Among the things I never really thought much about before is the question of how copyright law intersects with the virtual gaming business. But a recent New York Times article brought it to my attention.
Here’s the issue in a nutshell. Many (most?) NBA players have tattoos. And those that adorn the superstars are well known in their own right. So, if a virtual basketball game wants to faithfully recreate LeBron James, the game maker no doubt wants to copy the tattoos.
All of which makes perfect sense, except that the players don’t own the copyright to the tattoo. The artist does. And because the game maker creates the avatar, the game maker is indeed making a copy of the tattoo. Even if the player consents to the use of his image in the game, the player can’t consent to a copy of the tattoo.
There are several cases pending against Take-Two Interactive , and a court recently denied a motion to dismiss the complaints. Given the revenue generated by the games, this is a high stakes issue. And there are any number of solutions. The game companies can continue to fight, and convince a court to find the use is fair, or at least incidental, thereby tacitly permitting it.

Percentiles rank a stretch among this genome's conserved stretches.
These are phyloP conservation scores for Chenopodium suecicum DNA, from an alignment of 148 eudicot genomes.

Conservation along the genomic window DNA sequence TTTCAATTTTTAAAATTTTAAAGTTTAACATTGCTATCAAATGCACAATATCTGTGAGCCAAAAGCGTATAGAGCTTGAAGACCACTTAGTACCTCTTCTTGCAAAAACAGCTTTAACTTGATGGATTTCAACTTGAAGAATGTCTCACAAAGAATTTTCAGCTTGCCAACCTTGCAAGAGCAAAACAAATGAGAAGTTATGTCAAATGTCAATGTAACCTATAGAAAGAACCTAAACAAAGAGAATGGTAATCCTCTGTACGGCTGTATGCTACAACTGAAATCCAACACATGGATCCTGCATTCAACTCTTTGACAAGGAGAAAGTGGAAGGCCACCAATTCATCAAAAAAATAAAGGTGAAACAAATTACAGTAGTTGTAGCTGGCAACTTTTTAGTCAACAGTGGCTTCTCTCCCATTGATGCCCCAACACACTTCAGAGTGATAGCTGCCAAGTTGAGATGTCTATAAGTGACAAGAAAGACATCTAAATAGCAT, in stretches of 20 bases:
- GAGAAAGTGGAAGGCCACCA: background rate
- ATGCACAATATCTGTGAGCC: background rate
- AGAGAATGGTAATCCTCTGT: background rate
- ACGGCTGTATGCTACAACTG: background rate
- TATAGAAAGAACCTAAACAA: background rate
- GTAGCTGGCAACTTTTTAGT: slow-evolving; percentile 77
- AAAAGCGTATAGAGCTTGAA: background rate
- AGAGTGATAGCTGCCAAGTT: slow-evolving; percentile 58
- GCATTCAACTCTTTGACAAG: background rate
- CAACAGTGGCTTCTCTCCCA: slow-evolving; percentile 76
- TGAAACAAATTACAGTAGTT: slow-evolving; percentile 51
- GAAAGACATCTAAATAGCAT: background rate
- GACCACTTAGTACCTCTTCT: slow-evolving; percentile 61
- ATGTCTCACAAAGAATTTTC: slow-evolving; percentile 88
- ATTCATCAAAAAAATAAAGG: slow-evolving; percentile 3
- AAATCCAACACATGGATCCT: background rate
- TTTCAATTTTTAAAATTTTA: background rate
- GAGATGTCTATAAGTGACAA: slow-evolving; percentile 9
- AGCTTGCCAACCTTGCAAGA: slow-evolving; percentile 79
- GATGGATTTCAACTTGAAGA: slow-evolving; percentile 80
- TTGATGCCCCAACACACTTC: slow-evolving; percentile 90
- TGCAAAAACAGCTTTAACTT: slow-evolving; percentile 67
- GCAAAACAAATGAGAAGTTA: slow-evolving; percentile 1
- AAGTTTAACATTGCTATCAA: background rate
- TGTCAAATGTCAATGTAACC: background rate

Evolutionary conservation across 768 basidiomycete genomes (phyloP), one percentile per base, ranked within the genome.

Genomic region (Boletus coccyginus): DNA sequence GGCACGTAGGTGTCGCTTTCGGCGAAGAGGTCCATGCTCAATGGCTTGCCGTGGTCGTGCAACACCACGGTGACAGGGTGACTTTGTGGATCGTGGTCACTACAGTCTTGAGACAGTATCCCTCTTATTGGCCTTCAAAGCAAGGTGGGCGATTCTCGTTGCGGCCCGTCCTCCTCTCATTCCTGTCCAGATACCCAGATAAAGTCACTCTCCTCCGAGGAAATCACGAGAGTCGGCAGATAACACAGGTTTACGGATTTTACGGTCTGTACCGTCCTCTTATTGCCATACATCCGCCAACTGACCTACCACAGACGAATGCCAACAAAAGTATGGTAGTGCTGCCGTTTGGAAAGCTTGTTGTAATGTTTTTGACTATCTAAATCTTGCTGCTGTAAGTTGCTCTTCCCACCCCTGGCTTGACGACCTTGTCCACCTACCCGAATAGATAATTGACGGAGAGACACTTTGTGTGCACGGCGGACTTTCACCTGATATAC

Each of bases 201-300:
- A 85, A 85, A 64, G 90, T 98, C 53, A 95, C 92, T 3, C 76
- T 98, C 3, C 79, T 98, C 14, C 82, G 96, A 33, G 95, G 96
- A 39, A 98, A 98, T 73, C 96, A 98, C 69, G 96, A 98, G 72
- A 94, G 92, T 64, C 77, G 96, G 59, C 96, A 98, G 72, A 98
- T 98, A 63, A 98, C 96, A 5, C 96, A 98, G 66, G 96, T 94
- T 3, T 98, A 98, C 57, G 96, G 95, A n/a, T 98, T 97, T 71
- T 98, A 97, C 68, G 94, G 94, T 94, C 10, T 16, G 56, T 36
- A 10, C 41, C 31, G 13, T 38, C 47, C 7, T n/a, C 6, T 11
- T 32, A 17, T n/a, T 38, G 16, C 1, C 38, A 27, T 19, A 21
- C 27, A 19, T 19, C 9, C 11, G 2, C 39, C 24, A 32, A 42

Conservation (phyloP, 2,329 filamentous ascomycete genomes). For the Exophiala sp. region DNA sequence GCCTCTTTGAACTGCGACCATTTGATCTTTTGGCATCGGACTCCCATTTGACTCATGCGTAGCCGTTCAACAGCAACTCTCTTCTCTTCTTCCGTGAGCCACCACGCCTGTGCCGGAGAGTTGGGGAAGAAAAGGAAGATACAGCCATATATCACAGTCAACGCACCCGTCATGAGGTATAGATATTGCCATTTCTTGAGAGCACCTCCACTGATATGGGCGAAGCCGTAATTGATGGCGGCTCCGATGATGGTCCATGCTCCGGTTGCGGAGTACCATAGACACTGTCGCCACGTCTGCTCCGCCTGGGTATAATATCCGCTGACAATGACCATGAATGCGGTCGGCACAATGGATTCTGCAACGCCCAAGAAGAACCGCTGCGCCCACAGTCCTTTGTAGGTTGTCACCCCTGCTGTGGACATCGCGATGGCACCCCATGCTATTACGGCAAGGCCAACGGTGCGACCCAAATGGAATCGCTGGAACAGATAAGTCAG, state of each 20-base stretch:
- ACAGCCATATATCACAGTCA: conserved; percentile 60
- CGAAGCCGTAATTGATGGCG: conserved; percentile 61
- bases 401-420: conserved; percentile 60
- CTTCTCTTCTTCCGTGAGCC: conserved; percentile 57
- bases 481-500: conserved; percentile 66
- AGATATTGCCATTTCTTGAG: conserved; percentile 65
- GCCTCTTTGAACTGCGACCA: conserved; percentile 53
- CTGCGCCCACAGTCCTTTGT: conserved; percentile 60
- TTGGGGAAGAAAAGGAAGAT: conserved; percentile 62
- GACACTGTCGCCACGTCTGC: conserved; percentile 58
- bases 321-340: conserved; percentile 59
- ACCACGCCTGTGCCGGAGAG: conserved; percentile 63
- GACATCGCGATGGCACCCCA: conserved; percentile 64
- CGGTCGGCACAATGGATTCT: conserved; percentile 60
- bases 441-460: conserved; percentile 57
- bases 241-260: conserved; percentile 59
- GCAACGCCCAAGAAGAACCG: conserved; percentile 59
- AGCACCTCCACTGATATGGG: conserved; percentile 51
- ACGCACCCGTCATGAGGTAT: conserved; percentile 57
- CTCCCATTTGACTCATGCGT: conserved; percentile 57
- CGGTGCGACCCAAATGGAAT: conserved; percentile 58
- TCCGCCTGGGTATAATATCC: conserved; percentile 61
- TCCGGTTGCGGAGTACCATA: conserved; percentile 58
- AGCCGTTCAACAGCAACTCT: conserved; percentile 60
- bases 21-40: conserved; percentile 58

The game companies can strip the tattoos off the players, or use designs available from the public domain. But it appears at least some players don’t like this option – the tattoos are part of who they are.
The ultimate solution may be for the players to insist that the tattoo artist provide a license that allows the player to consent to a copy of the tattoo in a video game. As in most situations, the true superstars will no doubt get the tattoo artist to go along. The lesser lights, maybe not so much.